I am a task oriented and goal setting person in life and in work. I hate down time. I hate being overly early to meetings, as I could have gotten that ‘one more thing done’. My life operates by moving from one task to the next. To be honest, in my conversations I am more of a person of “give me the facts” or “give me the information I need and let’s move on”. This is both good and bad.
It is good in that I’m able to accomplish the things I need to accomplish. It is good because it keeps me motivated and moving. It is good…
Yet it is bad, you see because I am so task oriented, I can inadvertently come across as cold and uncaring. Cold and uncaring is not me, but because I’m constantly moving from one task to the next it is difficult for me to slow down, much less stop, and truly listen to others. This is a lesson I’m constantly having to learn and relearn and relearn again. This is a lesson I am and have struggled to perfect. This is a lesson that affects so much of life. It affects my marriage relationship with my wife. It affects my relationship with my children. It affects my relationship with my friends. It affects my ability to lead.
When it comes to leadership, the lesson I’m learning is leading is as much about relationship with those you lead as it is about accomplishing the goal. It is and must be a both/and. It is foolish to try to accomplish a goal through leadership without investing in the relationships with those you lead. For me and maybe for you, this all comes down to truly listening. To stopping and truly hearing someone out.
Here are the questions I working through now and maybe questions for you to work through as well.
- Am I making the people I have relationships with and those I lead feel valued and important?
- Am I creating enough margin in my day to slow down and truly listen? For me without this margin, I simply race from one task to the next with little time in between.
- Am I truly listening before I think of responses?
I love to “People Watch”. It is an experiment of observation for me. A way to see people and watch their behaviors, their demeanors, and their reactions. I’ve noticed several things, one is people love relationships with other people or to put it another way people love to be in community. People love to talk and spend time with others. They love to meet and spend time around a lunch table or for a coffee. They love to spend time in community.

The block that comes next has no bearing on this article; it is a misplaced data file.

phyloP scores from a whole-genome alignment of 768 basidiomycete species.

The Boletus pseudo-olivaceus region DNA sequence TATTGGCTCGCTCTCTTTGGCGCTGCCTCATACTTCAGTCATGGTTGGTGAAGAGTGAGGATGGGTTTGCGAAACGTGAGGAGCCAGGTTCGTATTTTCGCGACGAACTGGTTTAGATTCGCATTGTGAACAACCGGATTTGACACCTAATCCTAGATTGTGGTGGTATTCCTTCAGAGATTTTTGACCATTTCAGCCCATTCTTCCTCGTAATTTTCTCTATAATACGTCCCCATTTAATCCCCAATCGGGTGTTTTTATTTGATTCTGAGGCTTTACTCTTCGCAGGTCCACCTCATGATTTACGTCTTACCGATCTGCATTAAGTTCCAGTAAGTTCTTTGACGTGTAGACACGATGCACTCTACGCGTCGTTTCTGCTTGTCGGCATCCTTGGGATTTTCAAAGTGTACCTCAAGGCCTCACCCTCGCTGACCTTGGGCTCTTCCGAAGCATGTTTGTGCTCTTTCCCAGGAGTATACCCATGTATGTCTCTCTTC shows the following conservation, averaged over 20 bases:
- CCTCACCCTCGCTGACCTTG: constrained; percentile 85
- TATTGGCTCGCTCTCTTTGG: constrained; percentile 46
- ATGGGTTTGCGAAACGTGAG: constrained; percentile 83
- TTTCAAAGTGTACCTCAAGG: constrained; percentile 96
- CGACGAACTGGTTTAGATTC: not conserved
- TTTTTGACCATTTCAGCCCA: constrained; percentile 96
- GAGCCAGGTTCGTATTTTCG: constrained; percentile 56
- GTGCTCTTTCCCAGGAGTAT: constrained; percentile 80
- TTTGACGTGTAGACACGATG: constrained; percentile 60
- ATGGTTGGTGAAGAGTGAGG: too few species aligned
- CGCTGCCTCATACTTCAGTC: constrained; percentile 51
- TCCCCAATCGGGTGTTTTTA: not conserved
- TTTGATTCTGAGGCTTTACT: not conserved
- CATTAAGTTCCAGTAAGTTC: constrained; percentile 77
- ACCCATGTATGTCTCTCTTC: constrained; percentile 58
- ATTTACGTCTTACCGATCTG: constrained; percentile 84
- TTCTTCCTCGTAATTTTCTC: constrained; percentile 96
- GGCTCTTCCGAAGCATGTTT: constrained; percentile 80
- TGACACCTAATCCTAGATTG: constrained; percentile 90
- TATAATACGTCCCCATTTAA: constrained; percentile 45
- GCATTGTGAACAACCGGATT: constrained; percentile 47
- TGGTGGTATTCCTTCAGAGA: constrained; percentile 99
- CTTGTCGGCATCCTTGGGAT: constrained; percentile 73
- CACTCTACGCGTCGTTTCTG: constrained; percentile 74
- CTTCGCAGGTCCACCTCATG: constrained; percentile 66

I catch people sitting alone at a table and their whole demeanor is unremarkable, if not a little downcast, yet when they see someone they recognize or their friend arrives for lunch their whole demeanor changes. You can see they lift their head higher, their shoulders become more open, their feet become more active, there appears a smile on their face, and their attitude become more bubbly.
Think about it this way with all the different social medias such as Facebook or how people are constantly checking, talking, and typing away at their iPhones. Relationships. Community.
I don’t think the need or the desire for these relationships/community with others can be over stated. We as human beings are relational. It doesn’t matter the time or the place or the circumstances, people are relational and love to be in relationship.
What about community in the church? We talk about community in the church often, we see articles and books written about community in the church, yet for some reason so often we miss the boat. Making this sad and shocking is that the church should be a natural place for community not Starbucks or the local diner. I’m not saying that community or those relationships have to always be in the church, but that the church should be the significant place where people connect. It is from these relationships or these connections that people encourage, challenge, and support one another. Where is the down fall for churches? Obviously, intentionality has to be mentioned. The church and church leaders must be intentional about setting up environments where people connect and those relationship are established. I believe also that the church has focused too much on perfection in programs or polish in the services or pious professionalism in it’s leaders. People are looking for the real. Real problems and real people. A place where leaders and the people are willing to admit they don’t have it all together. A place where people can be flawed.
People are looking for community and as the church we must position ourselves to be the place where community happens and where community starts.